Paracetamol overdose carries a serious risk of liver failure...

A recent study from the university of Edinburgh found that the common painkiller paracetamol can cause liver damage. Studies on mice have yielded new insights into the liver damage caused by the popular painkiller. The results shed light on overdosage toxicity, which can occasionally be fatal and is challenging to treat.

Organ failure - The discovery may direct future research into remedies to lessen the harmful effects of the medication, which is the main cause of acute liver failure in the Western world. The university of Edinburgh conducted research on the effects of paracetamol on liver cells in mice and human tissue. Their research revealed that paracetamol can harm the liver in some situations by interfering with the structural connections necessary for the healthy operation of nearby liver cells.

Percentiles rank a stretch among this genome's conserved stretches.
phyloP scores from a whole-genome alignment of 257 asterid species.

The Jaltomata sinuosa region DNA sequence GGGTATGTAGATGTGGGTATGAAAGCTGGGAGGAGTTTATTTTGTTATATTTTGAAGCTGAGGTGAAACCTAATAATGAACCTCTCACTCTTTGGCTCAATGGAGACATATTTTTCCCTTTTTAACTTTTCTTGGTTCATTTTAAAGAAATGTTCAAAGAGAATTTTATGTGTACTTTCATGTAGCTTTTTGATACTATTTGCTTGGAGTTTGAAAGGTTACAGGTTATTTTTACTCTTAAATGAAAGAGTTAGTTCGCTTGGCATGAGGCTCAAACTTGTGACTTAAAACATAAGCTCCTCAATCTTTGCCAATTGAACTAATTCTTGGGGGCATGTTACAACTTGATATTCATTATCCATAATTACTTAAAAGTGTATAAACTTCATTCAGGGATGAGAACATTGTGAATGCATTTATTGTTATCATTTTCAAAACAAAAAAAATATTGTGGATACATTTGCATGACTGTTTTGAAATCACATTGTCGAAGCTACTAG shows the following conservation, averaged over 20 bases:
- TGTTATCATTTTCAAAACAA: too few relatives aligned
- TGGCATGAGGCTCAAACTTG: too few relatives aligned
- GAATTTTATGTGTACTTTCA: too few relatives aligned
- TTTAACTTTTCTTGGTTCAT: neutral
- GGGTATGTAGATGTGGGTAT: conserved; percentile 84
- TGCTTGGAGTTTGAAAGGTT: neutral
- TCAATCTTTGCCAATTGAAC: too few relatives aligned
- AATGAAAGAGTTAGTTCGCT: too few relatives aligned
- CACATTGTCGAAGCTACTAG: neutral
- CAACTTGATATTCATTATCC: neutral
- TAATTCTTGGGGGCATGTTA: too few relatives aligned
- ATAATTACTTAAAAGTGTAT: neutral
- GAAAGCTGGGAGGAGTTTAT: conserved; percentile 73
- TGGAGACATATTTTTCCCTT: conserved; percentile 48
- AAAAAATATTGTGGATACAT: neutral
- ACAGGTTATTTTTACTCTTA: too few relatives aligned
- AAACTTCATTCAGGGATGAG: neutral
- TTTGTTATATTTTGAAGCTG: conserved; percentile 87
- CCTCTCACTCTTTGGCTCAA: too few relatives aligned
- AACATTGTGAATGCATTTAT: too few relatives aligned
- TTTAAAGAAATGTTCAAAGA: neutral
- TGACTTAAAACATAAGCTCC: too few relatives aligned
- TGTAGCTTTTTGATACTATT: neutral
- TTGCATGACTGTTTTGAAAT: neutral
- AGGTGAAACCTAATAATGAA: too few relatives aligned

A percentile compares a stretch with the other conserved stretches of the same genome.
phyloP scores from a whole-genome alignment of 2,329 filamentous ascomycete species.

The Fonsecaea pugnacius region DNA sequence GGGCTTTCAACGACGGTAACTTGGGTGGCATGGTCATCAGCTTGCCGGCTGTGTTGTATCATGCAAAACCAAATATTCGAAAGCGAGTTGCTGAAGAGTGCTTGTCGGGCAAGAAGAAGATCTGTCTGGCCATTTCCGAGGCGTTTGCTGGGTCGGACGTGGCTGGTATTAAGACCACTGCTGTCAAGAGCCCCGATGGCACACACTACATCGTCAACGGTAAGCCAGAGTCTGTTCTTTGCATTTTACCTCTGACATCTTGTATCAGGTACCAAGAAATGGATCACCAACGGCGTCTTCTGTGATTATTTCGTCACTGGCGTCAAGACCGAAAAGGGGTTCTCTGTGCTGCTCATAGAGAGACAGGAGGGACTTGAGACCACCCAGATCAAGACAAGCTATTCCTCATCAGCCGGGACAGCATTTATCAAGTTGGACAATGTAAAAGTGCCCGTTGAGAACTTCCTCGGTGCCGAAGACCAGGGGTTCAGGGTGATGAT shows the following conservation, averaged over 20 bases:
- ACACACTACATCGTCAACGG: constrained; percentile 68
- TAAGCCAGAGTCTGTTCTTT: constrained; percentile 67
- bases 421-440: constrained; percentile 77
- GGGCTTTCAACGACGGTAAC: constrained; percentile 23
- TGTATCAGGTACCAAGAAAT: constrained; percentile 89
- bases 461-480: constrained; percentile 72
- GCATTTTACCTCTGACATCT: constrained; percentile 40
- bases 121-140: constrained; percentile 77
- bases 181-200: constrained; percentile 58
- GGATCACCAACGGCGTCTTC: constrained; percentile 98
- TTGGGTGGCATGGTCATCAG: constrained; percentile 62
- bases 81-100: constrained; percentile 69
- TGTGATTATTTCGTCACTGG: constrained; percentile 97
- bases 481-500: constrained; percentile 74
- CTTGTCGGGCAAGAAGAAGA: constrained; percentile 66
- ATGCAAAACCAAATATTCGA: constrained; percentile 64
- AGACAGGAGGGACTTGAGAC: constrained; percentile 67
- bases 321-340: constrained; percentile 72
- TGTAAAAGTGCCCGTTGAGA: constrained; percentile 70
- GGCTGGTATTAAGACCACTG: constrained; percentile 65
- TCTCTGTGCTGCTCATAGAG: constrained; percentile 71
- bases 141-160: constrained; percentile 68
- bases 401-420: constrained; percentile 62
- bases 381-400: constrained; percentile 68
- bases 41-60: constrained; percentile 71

Broken tight junctions harm the structure of liver tissue, reducing cell function and perhaps leading to cell death. Tight junctions are connections between cells in the cell wall. This kind of cell death has been connected to cirrhosis, hepatitis, cancer, and other liver illnesses, but it hasn't been connected to paracetamol toxicity before.

Additional tests

The current goal of the research is to create a trustworthy technique for employing human liver cells in place of animal testing. Subsequently, they will examine the effects of varying paracetamol dosages and timings on liver toxicity and pinpoint possible therapeutic targets. The study, which included researchers from the Universities of Edinburgh and Oslo as well as the Scottish National Blood Transfusion Service, was published in Scientific Reports. The Chief Scientist office and the Biotechnology and Biological Sciences Research Council provided some funds for it.

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